According to the Kaiser Family Foundation, America will experience a critical nursing shortage by 2025. This reality forced the creation of funding opportunities to help nursing students pay for their studies and become licensed professionals. The sources of this funding include the federal government, several states, private organizations, and nursing schools. If you plan on pursuing a nursing degree, you must consider the scholarship and grant opportunities provided by these groups.
In an effort to increase the number of professional nursing staff across the country, the federal government created scholarship opportunities for nursing students. One such program is the Health Resources and Services Administration Nursing Scholarship Program, which is available to citizens and legal permanent residents. It provides money for tuition, books and room and board. Recipients also get a monthly stipend of $1,326. In exchange for this financial assistance, all recipients must work at a federally approved health facility that is understaffed. Their work commitment must last a minimum of two years and all recipients must work on a full-time basis.
Several states actively support the education of nurses because they already have nursing shortages or seek to prevent a shortage. As such, they are a key source of financial aid. Virginia, for example, only had 624 nurses for every 10,000 residents, as compared to the national average of 746 in 2010. Consequently, the state provides financial aid to residents attending nursing school. The Nurse Practitioner/ Nurse Midwife Scholarship Program gives financial aid to recipients who must later teach at a state nursing school after graduating from nursing school. Applicants must be residents for at least a year and must be enrolled in an in-state nursing program to qualify. Similarly, Indiana provides the Indiana Nursing Scholarship to residents. Applicants can be full-time or part-time students at an accredited in state school and must have a minimum 2.0 grade point average. Applicants must be state residents and must be enrolled in state at an accredited nursing program. They must also demonstrate financial need.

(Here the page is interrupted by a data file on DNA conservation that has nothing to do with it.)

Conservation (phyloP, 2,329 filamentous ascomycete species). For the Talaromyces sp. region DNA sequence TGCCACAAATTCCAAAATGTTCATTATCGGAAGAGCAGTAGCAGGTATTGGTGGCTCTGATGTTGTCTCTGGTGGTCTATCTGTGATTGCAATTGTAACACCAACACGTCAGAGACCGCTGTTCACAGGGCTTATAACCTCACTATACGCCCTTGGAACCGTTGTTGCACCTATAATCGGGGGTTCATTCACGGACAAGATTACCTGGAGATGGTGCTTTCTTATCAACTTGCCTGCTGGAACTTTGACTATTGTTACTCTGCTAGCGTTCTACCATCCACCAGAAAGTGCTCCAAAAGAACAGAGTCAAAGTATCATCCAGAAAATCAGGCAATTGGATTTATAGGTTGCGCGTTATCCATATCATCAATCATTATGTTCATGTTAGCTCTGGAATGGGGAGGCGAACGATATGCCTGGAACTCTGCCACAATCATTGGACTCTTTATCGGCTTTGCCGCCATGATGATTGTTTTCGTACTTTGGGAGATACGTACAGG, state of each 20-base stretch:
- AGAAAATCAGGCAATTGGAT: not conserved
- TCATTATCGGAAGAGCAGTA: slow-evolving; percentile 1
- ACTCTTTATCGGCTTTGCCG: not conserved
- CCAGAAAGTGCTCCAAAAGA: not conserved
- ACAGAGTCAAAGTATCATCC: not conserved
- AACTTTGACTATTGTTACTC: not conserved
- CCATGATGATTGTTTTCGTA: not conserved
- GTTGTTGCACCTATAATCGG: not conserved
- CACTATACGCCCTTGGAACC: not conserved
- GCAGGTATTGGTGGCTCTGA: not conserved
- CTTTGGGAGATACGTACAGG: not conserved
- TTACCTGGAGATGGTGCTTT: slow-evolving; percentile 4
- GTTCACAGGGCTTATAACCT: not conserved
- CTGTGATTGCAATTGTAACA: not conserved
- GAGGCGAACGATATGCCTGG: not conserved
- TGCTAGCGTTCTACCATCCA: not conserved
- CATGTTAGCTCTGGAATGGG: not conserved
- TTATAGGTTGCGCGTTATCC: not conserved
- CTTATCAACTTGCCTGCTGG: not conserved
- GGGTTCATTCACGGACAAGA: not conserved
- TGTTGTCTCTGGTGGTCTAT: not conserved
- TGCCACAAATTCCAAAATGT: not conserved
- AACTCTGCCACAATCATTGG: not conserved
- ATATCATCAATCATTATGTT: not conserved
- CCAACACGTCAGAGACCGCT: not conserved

The majority of scholarships for nursing students come from private organizations. These include honorary nursing societies, groups that work to improve the nursing practice and even nursing sororities. One such group is the Foundation of National Student Nurses’ Association (FNSNA). Founded in 1952, the group assists student nurses pursuing an undergraduate nursing degrees. It administers the annual FNSNA Scholarship that gives between $1,000 and $2,500 to recipients to put toward their educational expenses. Another organization is the American Nurses Foundation, which administers the ANF Nursing Research Grants Program. It provides between $3,000 and $25,000 to researchers who focus on advancing nursing science and patient care.
Another source of scholarship money is the very schools that train professional nurses. A nursing degree from a private nursing school can costs upwards of $80,000, which is no small amount for the average student. The School of Nursing at the University of Virginia provides the Roy C. Beazley Undergraduate Merit Scholarship, which gives $2,500 to three nursing students every year. Additionally, the University of California at San Francisco has several scholarship opportunities for nursing students. These include the Fecheimer Memorial Scholarship, which is available to students in financial need.